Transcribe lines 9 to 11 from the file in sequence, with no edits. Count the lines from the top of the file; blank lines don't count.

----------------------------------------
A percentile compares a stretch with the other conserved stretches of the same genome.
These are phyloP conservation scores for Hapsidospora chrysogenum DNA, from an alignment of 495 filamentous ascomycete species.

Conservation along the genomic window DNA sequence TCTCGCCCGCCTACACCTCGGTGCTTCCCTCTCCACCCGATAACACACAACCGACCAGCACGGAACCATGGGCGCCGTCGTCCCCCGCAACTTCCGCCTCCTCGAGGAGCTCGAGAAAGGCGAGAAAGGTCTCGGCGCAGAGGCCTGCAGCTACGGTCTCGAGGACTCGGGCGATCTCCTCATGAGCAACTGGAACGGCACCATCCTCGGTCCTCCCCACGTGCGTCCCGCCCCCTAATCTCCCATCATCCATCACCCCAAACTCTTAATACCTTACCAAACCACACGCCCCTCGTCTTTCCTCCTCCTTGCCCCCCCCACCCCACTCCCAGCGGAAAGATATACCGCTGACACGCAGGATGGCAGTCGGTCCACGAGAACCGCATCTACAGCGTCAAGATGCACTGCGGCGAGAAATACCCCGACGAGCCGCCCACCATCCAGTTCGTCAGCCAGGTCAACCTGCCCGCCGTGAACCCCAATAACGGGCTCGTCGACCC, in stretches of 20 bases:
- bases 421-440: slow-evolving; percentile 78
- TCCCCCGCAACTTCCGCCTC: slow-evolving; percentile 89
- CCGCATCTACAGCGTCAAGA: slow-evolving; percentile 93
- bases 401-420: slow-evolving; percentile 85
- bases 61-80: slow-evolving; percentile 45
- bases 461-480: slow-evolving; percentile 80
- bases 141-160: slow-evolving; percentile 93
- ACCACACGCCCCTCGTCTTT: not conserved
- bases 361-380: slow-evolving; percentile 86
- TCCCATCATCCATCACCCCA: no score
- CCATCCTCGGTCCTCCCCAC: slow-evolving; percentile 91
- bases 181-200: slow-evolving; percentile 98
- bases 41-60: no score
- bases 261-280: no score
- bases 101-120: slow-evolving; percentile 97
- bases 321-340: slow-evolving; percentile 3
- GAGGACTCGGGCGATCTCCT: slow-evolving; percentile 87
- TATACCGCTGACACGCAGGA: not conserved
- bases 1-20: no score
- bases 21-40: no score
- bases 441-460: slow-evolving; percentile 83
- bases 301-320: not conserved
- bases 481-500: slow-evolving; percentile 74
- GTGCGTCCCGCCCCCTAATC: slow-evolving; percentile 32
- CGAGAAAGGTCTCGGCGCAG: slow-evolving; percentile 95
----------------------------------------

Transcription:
- bases 461-480: slow-evolving; percentile 80
- bases 141-160: slow-evolving; percentile 93
- ACCACACGCCCCTCGTCTTT: not conserved